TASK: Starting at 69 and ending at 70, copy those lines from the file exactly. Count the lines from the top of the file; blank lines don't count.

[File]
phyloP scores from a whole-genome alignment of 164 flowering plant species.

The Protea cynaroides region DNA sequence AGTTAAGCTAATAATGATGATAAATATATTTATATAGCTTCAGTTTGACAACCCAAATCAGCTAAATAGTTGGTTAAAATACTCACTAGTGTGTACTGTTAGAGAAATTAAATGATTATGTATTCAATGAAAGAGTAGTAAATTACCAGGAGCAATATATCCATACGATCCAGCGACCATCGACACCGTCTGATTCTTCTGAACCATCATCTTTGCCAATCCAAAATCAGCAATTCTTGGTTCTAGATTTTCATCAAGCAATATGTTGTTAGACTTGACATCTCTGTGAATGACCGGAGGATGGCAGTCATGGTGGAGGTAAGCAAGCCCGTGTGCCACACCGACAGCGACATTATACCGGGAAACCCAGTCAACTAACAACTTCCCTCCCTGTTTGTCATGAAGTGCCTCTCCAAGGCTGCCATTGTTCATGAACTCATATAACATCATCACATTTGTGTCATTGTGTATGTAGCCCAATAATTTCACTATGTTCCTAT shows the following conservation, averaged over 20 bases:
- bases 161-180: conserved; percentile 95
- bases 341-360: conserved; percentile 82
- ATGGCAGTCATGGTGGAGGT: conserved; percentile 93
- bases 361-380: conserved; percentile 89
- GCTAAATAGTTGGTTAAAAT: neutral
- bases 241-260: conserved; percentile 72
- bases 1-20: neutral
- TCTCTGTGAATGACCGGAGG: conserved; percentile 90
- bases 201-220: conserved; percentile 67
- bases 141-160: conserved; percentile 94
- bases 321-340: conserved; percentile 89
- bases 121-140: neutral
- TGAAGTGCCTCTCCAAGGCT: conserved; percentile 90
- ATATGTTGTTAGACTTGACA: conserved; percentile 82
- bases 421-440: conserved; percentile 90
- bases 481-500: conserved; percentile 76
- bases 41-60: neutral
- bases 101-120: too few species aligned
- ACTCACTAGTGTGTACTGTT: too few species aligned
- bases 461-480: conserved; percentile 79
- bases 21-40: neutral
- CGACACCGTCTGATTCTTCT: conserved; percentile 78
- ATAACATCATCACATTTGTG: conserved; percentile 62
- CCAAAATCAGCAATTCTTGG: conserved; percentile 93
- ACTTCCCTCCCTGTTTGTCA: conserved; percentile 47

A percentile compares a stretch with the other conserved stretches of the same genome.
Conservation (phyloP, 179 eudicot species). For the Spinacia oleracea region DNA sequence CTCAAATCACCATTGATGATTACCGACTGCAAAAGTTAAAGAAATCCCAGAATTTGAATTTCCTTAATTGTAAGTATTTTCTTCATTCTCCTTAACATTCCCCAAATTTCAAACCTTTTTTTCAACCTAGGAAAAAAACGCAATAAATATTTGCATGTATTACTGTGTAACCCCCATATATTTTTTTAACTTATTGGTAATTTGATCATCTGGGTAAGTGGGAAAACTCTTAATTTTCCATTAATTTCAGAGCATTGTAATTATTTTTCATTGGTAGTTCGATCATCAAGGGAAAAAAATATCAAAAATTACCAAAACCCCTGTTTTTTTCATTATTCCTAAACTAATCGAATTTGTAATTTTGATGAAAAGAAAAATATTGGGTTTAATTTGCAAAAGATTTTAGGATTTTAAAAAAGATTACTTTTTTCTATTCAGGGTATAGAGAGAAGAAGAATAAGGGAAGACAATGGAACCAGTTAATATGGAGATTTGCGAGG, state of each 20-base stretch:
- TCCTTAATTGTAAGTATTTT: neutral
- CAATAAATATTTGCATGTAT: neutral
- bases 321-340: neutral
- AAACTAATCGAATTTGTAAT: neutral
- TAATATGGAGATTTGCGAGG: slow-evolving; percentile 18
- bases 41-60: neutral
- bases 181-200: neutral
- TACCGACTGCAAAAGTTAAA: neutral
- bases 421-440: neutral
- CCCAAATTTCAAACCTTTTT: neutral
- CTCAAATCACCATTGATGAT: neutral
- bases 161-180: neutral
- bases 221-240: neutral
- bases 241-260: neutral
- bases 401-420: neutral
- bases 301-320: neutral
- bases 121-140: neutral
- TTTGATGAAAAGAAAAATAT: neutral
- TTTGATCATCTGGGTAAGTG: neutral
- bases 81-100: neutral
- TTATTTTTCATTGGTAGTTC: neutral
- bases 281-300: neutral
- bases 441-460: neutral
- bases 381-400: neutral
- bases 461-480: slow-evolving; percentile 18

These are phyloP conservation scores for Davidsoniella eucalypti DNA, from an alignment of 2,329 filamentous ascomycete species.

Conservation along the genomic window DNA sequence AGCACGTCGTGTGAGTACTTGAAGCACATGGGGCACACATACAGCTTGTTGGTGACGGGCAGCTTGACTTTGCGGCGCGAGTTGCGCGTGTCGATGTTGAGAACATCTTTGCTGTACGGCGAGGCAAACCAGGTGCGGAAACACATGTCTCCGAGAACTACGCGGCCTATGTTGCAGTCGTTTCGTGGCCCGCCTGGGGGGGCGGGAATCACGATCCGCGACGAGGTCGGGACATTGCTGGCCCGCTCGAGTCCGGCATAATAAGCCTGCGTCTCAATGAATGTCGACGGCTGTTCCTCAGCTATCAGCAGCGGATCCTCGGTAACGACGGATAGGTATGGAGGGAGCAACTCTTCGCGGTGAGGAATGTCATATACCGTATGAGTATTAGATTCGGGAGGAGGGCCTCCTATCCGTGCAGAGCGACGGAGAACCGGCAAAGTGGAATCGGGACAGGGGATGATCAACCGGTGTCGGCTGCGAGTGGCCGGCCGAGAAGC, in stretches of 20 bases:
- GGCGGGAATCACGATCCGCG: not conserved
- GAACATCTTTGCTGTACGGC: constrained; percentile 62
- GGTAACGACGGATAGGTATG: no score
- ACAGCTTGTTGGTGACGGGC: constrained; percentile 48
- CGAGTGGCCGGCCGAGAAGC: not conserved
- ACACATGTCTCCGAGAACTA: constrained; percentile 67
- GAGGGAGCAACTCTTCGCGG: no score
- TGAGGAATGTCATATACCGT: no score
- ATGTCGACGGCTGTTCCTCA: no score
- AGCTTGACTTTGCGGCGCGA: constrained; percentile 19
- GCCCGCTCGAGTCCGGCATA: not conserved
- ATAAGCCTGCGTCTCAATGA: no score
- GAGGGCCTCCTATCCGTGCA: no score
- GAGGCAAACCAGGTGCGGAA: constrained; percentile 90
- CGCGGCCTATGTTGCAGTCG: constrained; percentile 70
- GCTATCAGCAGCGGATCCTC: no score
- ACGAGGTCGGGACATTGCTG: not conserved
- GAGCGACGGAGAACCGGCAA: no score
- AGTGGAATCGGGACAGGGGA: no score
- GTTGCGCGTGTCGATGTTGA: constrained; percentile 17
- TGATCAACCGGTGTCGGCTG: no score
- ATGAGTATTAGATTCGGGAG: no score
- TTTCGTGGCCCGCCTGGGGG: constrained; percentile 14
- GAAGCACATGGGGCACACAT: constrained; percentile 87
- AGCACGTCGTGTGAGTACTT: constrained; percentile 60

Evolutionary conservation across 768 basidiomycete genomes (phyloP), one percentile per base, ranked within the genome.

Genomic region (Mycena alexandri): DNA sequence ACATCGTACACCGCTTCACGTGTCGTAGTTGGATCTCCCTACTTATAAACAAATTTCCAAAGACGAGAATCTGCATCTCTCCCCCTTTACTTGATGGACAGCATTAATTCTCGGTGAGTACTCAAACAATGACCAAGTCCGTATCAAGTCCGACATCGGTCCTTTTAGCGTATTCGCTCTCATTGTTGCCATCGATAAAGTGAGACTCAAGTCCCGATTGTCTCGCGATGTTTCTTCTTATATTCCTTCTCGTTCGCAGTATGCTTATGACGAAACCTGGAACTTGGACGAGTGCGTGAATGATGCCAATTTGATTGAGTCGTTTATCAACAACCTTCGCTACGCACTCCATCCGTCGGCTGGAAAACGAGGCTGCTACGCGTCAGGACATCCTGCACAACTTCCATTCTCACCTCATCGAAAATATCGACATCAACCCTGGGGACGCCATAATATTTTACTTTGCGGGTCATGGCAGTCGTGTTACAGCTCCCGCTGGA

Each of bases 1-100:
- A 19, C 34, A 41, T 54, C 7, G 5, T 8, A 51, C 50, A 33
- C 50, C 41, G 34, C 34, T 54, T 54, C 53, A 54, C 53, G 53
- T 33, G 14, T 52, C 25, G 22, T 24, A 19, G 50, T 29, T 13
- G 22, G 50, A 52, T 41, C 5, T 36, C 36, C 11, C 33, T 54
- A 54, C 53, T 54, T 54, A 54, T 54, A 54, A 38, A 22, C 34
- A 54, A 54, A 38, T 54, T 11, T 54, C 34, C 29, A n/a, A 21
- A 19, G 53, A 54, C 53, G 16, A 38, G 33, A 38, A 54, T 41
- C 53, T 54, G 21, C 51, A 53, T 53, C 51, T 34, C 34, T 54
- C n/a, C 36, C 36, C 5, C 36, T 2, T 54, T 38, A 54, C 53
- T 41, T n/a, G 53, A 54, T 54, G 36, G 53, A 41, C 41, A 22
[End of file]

- GAGGGCCTCCTATCCGTGCA: no score
- GAGGCAAACCAGGTGCGGAA: constrained; percentile 90